It is easy to be negative about past mistakes, but our past helped us to advance to higher levels of living and loving. They were the building blocks that helped us shape a life. For better or for worse, they served a purpose. Each step of the way, we learned. We went through exactly the experiences we needed to become who we are today. Some of us have emerged from these mistakes with deep insights about who we are and what we want.
Mistakes are often the result of choices and decisions made from a place of naiveté, carelessness or arrogance. Whether you reaped the consequences in the moment or years later, the impact is the same. Only time and distance can give you perspective as to your true motivations. You can't erase the past, but learn from it you can.
Denis Waitley sums it up perfectly:
"Mistakes are painful when they happen, but years later a collection of mistakes is what is called experience."
Why mistakes are hard to deal with and why they are troublesome is that for many of us our mistakes were witnessed publicly and created shame, some were made in private and created guilt, and others ended up hurting only us. But through trial and error, pain and sorrow, we learned and reaped the experiences necessary, experiences to teach us the lessons that would ultimately shape our character and destiny.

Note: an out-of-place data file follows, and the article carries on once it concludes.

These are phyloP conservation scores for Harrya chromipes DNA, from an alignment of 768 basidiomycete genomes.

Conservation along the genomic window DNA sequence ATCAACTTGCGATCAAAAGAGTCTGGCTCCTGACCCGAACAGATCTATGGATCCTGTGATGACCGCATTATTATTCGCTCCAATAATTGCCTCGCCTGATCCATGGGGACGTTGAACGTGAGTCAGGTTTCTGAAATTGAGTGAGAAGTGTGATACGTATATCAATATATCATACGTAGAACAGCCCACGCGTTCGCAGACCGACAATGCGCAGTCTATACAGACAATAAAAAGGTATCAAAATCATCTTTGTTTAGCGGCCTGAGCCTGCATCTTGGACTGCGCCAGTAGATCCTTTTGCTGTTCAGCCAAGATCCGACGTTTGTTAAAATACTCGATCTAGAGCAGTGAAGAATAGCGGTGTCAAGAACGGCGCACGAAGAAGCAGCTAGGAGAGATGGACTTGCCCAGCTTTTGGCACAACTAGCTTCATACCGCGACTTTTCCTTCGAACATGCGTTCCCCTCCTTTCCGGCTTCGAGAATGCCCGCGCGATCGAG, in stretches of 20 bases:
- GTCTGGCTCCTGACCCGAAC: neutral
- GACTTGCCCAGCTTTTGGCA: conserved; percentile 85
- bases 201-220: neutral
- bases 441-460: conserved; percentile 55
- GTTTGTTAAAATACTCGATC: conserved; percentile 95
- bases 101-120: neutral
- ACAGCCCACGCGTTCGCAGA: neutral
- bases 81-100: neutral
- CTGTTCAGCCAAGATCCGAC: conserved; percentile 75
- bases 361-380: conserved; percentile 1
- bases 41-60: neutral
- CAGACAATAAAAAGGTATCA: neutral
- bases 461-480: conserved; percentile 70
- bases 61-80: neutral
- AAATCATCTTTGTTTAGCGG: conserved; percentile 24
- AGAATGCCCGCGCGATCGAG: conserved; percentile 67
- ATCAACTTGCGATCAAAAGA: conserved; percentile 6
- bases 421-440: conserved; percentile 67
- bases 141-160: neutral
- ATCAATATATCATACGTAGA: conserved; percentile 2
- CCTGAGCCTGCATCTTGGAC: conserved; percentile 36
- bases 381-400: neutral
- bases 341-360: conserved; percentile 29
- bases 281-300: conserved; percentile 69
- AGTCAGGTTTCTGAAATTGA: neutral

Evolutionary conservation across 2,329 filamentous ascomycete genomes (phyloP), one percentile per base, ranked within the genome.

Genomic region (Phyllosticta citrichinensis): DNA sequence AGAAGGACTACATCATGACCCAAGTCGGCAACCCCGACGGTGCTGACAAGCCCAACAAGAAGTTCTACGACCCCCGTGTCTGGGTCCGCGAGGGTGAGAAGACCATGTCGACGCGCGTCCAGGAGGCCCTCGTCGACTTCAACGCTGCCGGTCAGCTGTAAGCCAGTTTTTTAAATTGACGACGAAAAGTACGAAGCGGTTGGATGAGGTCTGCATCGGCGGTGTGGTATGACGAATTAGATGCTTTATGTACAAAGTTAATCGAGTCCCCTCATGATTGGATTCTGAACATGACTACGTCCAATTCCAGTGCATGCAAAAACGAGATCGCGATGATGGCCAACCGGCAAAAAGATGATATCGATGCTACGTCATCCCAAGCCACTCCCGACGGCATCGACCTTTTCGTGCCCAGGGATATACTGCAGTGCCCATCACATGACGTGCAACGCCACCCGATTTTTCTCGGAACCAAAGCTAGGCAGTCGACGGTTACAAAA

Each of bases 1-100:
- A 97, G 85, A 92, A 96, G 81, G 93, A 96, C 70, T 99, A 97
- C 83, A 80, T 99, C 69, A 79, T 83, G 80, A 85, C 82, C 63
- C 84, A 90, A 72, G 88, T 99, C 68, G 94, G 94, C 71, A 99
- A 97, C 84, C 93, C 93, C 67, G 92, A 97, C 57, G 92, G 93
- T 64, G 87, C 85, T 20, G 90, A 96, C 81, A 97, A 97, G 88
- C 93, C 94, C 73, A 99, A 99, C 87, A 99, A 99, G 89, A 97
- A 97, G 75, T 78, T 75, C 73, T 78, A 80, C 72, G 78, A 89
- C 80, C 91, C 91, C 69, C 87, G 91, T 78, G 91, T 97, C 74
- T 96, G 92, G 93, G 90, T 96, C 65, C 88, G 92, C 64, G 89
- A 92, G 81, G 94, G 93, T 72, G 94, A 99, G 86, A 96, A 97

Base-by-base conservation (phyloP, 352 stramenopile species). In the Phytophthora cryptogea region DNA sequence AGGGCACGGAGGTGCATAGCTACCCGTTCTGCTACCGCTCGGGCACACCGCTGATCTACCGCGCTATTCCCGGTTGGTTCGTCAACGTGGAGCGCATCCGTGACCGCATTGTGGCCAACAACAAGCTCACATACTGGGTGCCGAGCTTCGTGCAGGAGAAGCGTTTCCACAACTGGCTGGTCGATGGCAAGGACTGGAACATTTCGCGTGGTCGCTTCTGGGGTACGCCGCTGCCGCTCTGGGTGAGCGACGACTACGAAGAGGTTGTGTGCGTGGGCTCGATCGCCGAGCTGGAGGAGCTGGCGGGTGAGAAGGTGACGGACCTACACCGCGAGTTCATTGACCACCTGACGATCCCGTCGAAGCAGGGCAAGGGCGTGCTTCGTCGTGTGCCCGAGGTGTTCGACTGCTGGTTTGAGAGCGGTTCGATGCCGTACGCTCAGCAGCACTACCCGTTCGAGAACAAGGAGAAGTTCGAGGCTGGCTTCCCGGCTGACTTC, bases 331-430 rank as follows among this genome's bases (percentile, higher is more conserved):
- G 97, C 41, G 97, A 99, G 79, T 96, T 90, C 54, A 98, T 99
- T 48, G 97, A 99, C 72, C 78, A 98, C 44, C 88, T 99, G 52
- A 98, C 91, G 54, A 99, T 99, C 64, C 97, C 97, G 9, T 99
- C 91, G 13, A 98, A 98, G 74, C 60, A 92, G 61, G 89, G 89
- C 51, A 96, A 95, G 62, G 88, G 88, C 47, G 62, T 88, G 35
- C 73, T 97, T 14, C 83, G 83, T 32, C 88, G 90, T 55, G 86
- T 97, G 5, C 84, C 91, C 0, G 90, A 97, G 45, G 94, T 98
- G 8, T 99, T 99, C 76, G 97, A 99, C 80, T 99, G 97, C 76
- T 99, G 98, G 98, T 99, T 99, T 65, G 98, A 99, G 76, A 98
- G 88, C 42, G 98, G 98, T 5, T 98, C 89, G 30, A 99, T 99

However, what people choose to do after the fact determines everything. There are two different outcomes, two different paths people face in regards to their mistakes. There are those who use it as a catalyst to grow and change their way of being and doing, the consequences serving as a reminder to do things differently in the future and to be mindful of every thought, word and deed.
And then, there are those who feel so ashamed, and after a period of self-loathing and guilt, they resort back to their toxic way of thinking and doing. Instead of the mistake becoming a lesson, it becomes a way of life for them. They do not care enough that their mistakes have left a trail of hurt and destruction in the lives of others. They lack empathy for the ones who reaped the consequences of their mistakes and are perceived as mere casualty on their journey. Sad but true.
Here's the truth of the matter: What builds character is not by avoiding mistakes -- it's how you choose to think and act afterwards. That is the test, the lesson. It is your defining moment, your grand opportunity to step up to the plate and become the best version of a human being in action or not. The choice is yours.